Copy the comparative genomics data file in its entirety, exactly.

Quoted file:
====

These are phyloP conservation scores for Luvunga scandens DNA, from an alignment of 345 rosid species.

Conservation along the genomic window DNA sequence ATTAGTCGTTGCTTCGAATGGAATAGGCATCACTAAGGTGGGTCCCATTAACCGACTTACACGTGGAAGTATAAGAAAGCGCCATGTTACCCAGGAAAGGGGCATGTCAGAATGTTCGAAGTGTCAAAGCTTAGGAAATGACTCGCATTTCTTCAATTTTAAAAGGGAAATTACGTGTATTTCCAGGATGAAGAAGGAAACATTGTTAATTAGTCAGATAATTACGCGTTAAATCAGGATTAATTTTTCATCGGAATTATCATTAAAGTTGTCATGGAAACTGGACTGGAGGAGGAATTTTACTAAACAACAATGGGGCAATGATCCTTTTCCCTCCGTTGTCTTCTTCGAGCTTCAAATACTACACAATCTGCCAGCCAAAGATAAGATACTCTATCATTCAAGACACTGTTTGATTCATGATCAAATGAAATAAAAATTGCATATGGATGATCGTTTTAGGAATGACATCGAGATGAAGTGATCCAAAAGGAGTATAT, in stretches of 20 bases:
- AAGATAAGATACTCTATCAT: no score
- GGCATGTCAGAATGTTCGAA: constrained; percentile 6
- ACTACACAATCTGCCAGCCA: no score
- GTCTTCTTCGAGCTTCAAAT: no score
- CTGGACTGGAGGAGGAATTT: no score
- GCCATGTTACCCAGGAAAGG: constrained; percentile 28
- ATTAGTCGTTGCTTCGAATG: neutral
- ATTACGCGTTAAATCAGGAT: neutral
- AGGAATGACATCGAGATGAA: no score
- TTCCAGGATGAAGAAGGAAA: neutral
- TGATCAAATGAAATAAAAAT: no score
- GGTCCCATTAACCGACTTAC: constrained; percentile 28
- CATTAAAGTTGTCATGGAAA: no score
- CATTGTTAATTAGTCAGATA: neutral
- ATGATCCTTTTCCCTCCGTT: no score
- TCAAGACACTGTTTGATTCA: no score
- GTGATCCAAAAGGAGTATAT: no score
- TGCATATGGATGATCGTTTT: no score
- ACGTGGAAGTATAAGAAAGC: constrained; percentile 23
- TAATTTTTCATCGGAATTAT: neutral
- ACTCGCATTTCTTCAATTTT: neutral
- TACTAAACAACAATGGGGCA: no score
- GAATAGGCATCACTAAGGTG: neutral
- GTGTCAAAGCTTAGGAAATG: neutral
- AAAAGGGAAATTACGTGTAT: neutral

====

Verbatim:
These are phyloP conservation scores for Luvunga scandens DNA, from an alignment of 345 rosid species.

Conservation along the genomic window DNA sequence ATTAGTCGTTGCTTCGAATGGAATAGGCATCACTAAGGTGGGTCCCATTAACCGACTTACACGTGGAAGTATAAGAAAGCGCCATGTTACCCAGGAAAGGGGCATGTCAGAATGTTCGAAGTGTCAAAGCTTAGGAAATGACTCGCATTTCTTCAATTTTAAAAGGGAAATTACGTGTATTTCCAGGATGAAGAAGGAAACATTGTTAATTAGTCAGATAATTACGCGTTAAATCAGGATTAATTTTTCATCGGAATTATCATTAAAGTTGTCATGGAAACTGGACTGGAGGAGGAATTTTACTAAACAACAATGGGGCAATGATCCTTTTCCCTCCGTTGTCTTCTTCGAGCTTCAAATACTACACAATCTGCCAGCCAAAGATAAGATACTCTATCATTCAAGACACTGTTTGATTCATGATCAAATGAAATAAAAATTGCATATGGATGATCGTTTTAGGAATGACATCGAGATGAAGTGATCCAAAAGGAGTATAT, in stretches of 20 bases:
- AAGATAAGATACTCTATCAT: no score
- GGCATGTCAGAATGTTCGAA: constrained; percentile 6
- ACTACACAATCTGCCAGCCA: no score
- GTCTTCTTCGAGCTTCAAAT: no score
- CTGGACTGGAGGAGGAATTT: no score
- GCCATGTTACCCAGGAAAGG: constrained; percentile 28
- ATTAGTCGTTGCTTCGAATG: neutral
- ATTACGCGTTAAATCAGGAT: neutral
- AGGAATGACATCGAGATGAA: no score
- TTCCAGGATGAAGAAGGAAA: neutral
- TGATCAAATGAAATAAAAAT: no score
- GGTCCCATTAACCGACTTAC: constrained; percentile 28
- CATTAAAGTTGTCATGGAAA: no score
- CATTGTTAATTAGTCAGATA: neutral
- ATGATCCTTTTCCCTCCGTT: no score
- TCAAGACACTGTTTGATTCA: no score
- GTGATCCAAAAGGAGTATAT: no score
- TGCATATGGATGATCGTTTT: no score
- ACGTGGAAGTATAAGAAAGC: constrained; percentile 23
- TAATTTTTCATCGGAATTAT: neutral
- ACTCGCATTTCTTCAATTTT: neutral
- TACTAAACAACAATGGGGCA: no score
- GAATAGGCATCACTAAGGTG: neutral
- GTGTCAAAGCTTAGGAAATG: neutral
- AAAAGGGAAATTACGTGTAT: neutral